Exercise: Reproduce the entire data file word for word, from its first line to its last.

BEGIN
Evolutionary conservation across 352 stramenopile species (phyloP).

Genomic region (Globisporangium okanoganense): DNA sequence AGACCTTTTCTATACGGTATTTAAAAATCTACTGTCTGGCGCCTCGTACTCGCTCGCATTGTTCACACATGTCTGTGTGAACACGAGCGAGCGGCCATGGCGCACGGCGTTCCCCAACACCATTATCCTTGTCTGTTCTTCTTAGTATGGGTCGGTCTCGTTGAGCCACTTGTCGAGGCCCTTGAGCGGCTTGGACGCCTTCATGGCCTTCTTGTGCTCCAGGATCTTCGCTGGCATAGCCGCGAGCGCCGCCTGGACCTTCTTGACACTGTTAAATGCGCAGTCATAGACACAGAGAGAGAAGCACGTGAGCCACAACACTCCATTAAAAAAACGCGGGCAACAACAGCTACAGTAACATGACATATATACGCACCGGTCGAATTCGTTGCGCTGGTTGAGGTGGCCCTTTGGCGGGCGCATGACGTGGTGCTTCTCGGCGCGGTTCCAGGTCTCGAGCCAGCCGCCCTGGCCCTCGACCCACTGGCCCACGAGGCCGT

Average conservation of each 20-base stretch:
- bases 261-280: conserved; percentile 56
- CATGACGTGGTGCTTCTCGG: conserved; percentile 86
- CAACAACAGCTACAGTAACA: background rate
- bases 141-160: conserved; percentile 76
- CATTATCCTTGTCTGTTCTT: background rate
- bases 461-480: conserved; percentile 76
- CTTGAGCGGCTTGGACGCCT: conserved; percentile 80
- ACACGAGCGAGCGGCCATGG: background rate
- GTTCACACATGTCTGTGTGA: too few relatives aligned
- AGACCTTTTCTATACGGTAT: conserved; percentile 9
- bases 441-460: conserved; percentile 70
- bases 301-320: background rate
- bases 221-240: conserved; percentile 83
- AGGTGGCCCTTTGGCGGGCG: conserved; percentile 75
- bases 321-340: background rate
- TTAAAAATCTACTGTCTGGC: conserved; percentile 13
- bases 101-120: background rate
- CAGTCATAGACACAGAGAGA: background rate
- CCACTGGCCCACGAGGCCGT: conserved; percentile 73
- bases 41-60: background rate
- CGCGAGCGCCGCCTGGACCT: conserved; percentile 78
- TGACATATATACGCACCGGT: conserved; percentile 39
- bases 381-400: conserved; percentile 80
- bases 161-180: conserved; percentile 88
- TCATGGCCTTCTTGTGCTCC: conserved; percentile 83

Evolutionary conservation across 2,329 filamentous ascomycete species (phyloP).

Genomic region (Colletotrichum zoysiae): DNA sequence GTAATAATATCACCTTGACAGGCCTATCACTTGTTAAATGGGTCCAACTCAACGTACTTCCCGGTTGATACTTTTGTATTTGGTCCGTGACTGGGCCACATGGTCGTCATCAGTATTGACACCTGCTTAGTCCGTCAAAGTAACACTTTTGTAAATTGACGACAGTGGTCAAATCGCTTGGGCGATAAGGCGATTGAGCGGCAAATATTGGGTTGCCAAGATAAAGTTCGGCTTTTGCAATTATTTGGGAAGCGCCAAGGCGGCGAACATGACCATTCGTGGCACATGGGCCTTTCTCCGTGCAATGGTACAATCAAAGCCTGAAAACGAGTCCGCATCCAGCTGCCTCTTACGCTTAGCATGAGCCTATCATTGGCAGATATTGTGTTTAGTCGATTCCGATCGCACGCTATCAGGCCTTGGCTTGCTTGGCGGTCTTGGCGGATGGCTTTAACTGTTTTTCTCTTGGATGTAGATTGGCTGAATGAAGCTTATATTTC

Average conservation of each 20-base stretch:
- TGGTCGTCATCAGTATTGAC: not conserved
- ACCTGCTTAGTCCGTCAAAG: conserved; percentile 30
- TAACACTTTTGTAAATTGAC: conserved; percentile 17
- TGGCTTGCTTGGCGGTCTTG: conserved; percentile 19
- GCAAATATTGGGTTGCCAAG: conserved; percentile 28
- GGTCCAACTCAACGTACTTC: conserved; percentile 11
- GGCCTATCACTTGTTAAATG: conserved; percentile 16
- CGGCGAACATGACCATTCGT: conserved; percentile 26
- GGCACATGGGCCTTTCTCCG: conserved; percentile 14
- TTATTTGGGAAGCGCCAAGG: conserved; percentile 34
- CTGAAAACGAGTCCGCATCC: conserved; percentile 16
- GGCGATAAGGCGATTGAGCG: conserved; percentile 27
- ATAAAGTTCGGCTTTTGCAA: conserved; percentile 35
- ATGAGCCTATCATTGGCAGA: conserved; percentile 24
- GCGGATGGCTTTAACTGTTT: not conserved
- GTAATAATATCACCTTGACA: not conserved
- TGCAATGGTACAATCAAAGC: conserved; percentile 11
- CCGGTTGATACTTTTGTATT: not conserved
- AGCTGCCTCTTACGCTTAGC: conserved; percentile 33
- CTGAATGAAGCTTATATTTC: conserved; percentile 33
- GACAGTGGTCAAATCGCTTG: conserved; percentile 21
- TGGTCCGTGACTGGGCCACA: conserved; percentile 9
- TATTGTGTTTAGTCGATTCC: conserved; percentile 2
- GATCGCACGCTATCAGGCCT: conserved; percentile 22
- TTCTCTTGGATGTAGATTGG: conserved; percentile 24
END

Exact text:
Evolutionary conservation across 352 stramenopile species (phyloP).

Genomic region (Globisporangium okanoganense): DNA sequence AGACCTTTTCTATACGGTATTTAAAAATCTACTGTCTGGCGCCTCGTACTCGCTCGCATTGTTCACACATGTCTGTGTGAACACGAGCGAGCGGCCATGGCGCACGGCGTTCCCCAACACCATTATCCTTGTCTGTTCTTCTTAGTATGGGTCGGTCTCGTTGAGCCACTTGTCGAGGCCCTTGAGCGGCTTGGACGCCTTCATGGCCTTCTTGTGCTCCAGGATCTTCGCTGGCATAGCCGCGAGCGCCGCCTGGACCTTCTTGACACTGTTAAATGCGCAGTCATAGACACAGAGAGAGAAGCACGTGAGCCACAACACTCCATTAAAAAAACGCGGGCAACAACAGCTACAGTAACATGACATATATACGCACCGGTCGAATTCGTTGCGCTGGTTGAGGTGGCCCTTTGGCGGGCGCATGACGTGGTGCTTCTCGGCGCGGTTCCAGGTCTCGAGCCAGCCGCCCTGGCCCTCGACCCACTGGCCCACGAGGCCGT

Average conservation of each 20-base stretch:
- bases 261-280: conserved; percentile 56
- CATGACGTGGTGCTTCTCGG: conserved; percentile 86
- CAACAACAGCTACAGTAACA: background rate
- bases 141-160: conserved; percentile 76
- CATTATCCTTGTCTGTTCTT: background rate
- bases 461-480: conserved; percentile 76
- CTTGAGCGGCTTGGACGCCT: conserved; percentile 80
- ACACGAGCGAGCGGCCATGG: background rate
- GTTCACACATGTCTGTGTGA: too few relatives aligned
- AGACCTTTTCTATACGGTAT: conserved; percentile 9
- bases 441-460: conserved; percentile 70
- bases 301-320: background rate
- bases 221-240: conserved; percentile 83
- AGGTGGCCCTTTGGCGGGCG: conserved; percentile 75
- bases 321-340: background rate
- TTAAAAATCTACTGTCTGGC: conserved; percentile 13
- bases 101-120: background rate
- CAGTCATAGACACAGAGAGA: background rate
- CCACTGGCCCACGAGGCCGT: conserved; percentile 73
- bases 41-60: background rate
- CGCGAGCGCCGCCTGGACCT: conserved; percentile 78
- TGACATATATACGCACCGGT: conserved; percentile 39
- bases 381-400: conserved; percentile 80
- bases 161-180: conserved; percentile 88
- TCATGGCCTTCTTGTGCTCC: conserved; percentile 83

Evolutionary conservation across 2,329 filamentous ascomycete species (phyloP).

Genomic region (Colletotrichum zoysiae): DNA sequence GTAATAATATCACCTTGACAGGCCTATCACTTGTTAAATGGGTCCAACTCAACGTACTTCCCGGTTGATACTTTTGTATTTGGTCCGTGACTGGGCCACATGGTCGTCATCAGTATTGACACCTGCTTAGTCCGTCAAAGTAACACTTTTGTAAATTGACGACAGTGGTCAAATCGCTTGGGCGATAAGGCGATTGAGCGGCAAATATTGGGTTGCCAAGATAAAGTTCGGCTTTTGCAATTATTTGGGAAGCGCCAAGGCGGCGAACATGACCATTCGTGGCACATGGGCCTTTCTCCGTGCAATGGTACAATCAAAGCCTGAAAACGAGTCCGCATCCAGCTGCCTCTTACGCTTAGCATGAGCCTATCATTGGCAGATATTGTGTTTAGTCGATTCCGATCGCACGCTATCAGGCCTTGGCTTGCTTGGCGGTCTTGGCGGATGGCTTTAACTGTTTTTCTCTTGGATGTAGATTGGCTGAATGAAGCTTATATTTC

Average conservation of each 20-base stretch:
- TGGTCGTCATCAGTATTGAC: not conserved
- ACCTGCTTAGTCCGTCAAAG: conserved; percentile 30
- TAACACTTTTGTAAATTGAC: conserved; percentile 17
- TGGCTTGCTTGGCGGTCTTG: conserved; percentile 19
- GCAAATATTGGGTTGCCAAG: conserved; percentile 28
- GGTCCAACTCAACGTACTTC: conserved; percentile 11
- GGCCTATCACTTGTTAAATG: conserved; percentile 16
- CGGCGAACATGACCATTCGT: conserved; percentile 26
- GGCACATGGGCCTTTCTCCG: conserved; percentile 14
- TTATTTGGGAAGCGCCAAGG: conserved; percentile 34
- CTGAAAACGAGTCCGCATCC: conserved; percentile 16
- GGCGATAAGGCGATTGAGCG: conserved; percentile 27
- ATAAAGTTCGGCTTTTGCAA: conserved; percentile 35
- ATGAGCCTATCATTGGCAGA: conserved; percentile 24
- GCGGATGGCTTTAACTGTTT: not conserved
- GTAATAATATCACCTTGACA: not conserved
- TGCAATGGTACAATCAAAGC: conserved; percentile 11
- CCGGTTGATACTTTTGTATT: not conserved
- AGCTGCCTCTTACGCTTAGC: conserved; percentile 33
- CTGAATGAAGCTTATATTTC: conserved; percentile 33
- GACAGTGGTCAAATCGCTTG: conserved; percentile 21
- TGGTCCGTGACTGGGCCACA: conserved; percentile 9
- TATTGTGTTTAGTCGATTCC: conserved; percentile 2
- GATCGCACGCTATCAGGCCT: conserved; percentile 22
- TTCTCTTGGATGTAGATTGG: conserved; percentile 24